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SKY-HIGH STAKES ON LONDON BRIDGE
Victor Mollo
January 26, 1970
The play of a single card could win or lose as much as $5,000 for Omar Sharif's Circus and the English experts
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January 26, 1970

Sky-high Stakes On London Bridge

The play of a single card could win or lose as much as $5,000 for Omar Sharif's Circus and the English experts

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EAST

[Ace of Spades]
[King of Spades]
[10 of Spades]
[8 of Spades]
[Jack of Hearts]
[10 of Hearts]
[3 of Hearts]
[King of Diamonds]
[8 of Diamonds]
[9 of Clubs]
[8 of Clubs]
[7 of Clubs]
[6 of Clubs]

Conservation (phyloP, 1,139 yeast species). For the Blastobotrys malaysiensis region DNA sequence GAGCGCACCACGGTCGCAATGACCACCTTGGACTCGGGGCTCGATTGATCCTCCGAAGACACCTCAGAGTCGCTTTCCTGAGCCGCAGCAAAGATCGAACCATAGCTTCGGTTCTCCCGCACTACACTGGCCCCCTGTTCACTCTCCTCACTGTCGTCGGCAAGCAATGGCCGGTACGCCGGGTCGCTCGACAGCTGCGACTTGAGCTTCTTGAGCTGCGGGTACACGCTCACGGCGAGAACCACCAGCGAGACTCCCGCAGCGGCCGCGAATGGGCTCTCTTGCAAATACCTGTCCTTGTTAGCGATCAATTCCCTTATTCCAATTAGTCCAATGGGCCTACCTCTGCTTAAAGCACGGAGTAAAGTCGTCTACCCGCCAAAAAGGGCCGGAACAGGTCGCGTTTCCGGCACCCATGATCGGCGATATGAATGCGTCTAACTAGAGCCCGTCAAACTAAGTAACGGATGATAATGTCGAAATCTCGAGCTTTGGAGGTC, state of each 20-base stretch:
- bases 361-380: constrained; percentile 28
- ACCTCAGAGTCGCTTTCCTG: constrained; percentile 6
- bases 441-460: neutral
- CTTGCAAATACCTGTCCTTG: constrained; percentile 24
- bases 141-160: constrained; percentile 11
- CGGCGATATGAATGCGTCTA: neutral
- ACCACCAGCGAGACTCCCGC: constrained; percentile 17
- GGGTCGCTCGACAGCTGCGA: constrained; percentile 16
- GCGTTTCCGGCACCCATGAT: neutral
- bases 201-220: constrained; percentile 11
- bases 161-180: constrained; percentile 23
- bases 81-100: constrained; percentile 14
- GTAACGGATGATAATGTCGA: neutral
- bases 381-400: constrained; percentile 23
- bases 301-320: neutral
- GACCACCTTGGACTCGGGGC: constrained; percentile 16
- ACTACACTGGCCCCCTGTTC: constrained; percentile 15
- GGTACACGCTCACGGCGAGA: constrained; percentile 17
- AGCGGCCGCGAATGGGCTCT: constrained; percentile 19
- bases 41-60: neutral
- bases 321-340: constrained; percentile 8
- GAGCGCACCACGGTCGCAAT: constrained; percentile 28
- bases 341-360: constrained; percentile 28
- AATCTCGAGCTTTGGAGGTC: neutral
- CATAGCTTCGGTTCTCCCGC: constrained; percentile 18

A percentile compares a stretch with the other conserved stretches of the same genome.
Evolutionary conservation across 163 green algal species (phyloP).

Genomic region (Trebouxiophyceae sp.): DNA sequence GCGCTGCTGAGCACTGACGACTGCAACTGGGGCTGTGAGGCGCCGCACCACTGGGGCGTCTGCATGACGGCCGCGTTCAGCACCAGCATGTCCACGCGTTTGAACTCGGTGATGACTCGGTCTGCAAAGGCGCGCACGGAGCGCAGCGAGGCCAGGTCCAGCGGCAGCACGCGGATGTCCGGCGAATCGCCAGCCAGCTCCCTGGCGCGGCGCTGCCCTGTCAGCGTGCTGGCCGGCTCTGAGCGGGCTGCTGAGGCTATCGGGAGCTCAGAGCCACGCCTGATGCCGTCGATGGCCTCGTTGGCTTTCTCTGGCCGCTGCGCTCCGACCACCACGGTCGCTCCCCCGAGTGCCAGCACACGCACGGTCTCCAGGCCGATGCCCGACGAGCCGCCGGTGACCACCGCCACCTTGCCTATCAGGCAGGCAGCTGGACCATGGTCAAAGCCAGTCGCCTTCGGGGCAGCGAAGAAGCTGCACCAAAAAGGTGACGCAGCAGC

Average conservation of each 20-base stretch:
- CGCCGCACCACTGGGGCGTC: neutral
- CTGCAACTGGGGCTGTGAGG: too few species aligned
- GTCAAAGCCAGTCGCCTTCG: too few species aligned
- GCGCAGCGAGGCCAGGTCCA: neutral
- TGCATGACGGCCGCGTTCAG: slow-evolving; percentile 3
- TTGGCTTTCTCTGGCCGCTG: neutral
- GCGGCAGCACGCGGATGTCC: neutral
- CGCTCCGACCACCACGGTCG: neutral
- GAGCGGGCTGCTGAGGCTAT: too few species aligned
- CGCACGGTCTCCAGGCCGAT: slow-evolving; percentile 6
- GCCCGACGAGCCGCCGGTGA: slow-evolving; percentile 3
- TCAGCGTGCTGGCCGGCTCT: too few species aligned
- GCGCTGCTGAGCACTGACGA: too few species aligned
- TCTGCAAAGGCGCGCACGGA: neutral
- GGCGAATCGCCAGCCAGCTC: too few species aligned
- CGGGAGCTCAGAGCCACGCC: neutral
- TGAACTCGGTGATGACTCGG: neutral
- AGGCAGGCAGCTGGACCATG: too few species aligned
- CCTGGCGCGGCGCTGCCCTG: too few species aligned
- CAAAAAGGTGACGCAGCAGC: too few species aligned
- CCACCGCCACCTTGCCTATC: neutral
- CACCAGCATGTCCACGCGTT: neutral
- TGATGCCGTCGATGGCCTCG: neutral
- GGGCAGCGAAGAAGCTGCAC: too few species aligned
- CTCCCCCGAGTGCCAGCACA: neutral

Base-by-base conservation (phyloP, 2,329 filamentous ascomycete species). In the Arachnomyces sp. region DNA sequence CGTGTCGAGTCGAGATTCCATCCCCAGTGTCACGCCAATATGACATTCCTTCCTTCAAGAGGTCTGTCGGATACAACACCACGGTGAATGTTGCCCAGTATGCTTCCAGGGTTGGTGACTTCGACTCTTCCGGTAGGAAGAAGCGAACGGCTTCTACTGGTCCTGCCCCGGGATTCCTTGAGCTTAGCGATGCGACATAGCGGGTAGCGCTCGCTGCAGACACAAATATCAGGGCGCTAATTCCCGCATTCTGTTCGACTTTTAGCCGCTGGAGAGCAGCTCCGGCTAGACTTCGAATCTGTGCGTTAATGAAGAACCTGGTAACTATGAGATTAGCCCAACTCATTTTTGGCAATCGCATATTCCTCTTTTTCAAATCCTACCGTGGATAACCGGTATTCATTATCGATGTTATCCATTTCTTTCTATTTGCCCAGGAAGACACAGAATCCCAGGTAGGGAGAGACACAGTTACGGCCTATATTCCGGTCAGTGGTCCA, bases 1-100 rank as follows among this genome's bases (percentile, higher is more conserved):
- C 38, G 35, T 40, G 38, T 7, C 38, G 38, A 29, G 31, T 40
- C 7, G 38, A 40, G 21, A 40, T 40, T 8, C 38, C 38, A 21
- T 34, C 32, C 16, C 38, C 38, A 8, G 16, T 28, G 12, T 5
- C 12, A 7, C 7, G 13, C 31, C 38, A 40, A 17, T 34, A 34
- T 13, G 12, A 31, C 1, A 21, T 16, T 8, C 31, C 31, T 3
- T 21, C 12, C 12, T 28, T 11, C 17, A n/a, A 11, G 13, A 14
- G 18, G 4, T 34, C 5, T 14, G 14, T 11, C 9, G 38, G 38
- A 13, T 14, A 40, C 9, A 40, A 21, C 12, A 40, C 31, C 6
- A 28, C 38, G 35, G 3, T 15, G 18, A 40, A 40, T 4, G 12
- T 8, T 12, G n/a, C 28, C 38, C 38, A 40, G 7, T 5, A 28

That the great should err and be seen erring is forever a comfort for lesser mortals, and the audience chuckled when Garozzo and Belladonna, perhaps the two greatest players in the world, once stumbled into a slam, missing two aces. But lapses were few, and many a time the artistry of players on both sides was loudly applauded. After 40 rubbers, the halfway stage, the Circus was leading by 5,340. They added 2,000 more, lost that and gained a mere 130 over the last half of the match. All in all, the Circus held a few more aces and slam hands than their opponents, but in high-card points the British had a slight advantage, less than half of one percent.

As Omar's guest at a victory celebration, my last impressions were of champagne and spaghetti at 5 a.m., with Omar caricaturing the mannerisms of Claude Delmouly so perfectly that I realized Omar the bridge champion would never cease to be Omar the actor.

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